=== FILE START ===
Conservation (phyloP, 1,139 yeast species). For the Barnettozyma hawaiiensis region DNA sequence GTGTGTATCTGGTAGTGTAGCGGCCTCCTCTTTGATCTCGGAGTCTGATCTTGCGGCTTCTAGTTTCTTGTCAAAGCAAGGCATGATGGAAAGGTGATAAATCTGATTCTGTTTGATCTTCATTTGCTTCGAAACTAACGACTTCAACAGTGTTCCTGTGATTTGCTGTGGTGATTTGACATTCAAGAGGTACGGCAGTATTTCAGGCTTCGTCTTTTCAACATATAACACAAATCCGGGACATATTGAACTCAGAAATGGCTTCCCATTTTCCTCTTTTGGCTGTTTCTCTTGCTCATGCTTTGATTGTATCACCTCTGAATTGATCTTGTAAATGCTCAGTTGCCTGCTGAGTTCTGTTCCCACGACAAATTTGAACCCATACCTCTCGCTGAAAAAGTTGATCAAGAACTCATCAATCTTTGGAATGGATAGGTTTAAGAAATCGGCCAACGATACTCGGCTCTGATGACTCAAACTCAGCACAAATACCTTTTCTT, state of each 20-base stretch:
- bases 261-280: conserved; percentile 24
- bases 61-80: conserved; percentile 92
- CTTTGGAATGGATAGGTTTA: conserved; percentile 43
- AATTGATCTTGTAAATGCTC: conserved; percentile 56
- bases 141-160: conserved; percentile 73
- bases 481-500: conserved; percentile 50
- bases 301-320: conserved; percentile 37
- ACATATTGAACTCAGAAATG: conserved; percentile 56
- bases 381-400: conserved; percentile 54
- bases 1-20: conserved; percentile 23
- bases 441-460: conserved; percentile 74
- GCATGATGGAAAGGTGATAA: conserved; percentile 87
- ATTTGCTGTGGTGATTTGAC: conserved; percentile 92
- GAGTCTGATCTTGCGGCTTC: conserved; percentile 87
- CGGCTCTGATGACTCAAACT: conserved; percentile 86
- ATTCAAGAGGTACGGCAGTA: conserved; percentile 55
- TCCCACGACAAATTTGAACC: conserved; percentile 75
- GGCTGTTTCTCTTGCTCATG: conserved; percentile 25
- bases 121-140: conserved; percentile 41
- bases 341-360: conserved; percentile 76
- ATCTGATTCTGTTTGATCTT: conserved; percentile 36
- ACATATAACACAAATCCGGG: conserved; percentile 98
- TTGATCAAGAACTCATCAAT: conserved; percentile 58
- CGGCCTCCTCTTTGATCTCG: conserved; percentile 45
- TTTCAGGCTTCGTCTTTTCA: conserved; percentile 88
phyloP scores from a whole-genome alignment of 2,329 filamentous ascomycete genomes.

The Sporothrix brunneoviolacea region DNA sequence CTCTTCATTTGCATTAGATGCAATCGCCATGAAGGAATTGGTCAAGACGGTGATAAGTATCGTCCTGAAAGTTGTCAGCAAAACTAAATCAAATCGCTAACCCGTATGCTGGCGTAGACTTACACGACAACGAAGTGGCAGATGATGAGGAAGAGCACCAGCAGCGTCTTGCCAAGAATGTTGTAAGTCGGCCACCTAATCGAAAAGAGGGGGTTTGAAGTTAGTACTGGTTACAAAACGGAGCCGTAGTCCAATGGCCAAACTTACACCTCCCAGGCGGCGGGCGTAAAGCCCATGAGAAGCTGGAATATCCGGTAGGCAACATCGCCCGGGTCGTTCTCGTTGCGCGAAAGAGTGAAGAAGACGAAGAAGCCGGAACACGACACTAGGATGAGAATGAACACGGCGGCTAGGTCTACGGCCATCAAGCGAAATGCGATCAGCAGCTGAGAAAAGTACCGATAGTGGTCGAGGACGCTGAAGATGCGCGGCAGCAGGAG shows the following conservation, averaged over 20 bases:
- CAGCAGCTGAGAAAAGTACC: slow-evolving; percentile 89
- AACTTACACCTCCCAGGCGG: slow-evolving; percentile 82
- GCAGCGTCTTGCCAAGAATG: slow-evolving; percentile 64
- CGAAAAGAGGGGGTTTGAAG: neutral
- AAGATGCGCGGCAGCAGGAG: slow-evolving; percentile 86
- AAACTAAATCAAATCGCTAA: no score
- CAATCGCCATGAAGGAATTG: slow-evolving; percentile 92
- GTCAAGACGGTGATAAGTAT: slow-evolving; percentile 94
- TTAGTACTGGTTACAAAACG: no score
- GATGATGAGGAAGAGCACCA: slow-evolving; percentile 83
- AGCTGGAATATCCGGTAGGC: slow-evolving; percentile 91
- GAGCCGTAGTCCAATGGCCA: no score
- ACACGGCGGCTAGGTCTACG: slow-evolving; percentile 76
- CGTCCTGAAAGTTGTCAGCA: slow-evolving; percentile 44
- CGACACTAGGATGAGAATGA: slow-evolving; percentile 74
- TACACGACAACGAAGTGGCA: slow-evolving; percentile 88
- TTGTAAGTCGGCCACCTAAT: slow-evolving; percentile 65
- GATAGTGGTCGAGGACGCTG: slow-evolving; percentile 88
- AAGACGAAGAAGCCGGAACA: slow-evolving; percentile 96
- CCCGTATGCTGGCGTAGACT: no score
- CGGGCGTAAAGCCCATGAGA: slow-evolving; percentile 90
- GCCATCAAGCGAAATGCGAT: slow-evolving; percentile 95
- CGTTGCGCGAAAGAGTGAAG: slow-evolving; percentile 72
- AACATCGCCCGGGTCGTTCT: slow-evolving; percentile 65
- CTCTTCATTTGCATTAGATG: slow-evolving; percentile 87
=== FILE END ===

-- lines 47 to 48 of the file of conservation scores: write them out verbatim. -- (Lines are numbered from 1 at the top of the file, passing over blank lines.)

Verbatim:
- AAGACGAAGAAGCCGGAACA: slow-evolving; percentile 96
- CCCGTATGCTGGCGTAGACT: no score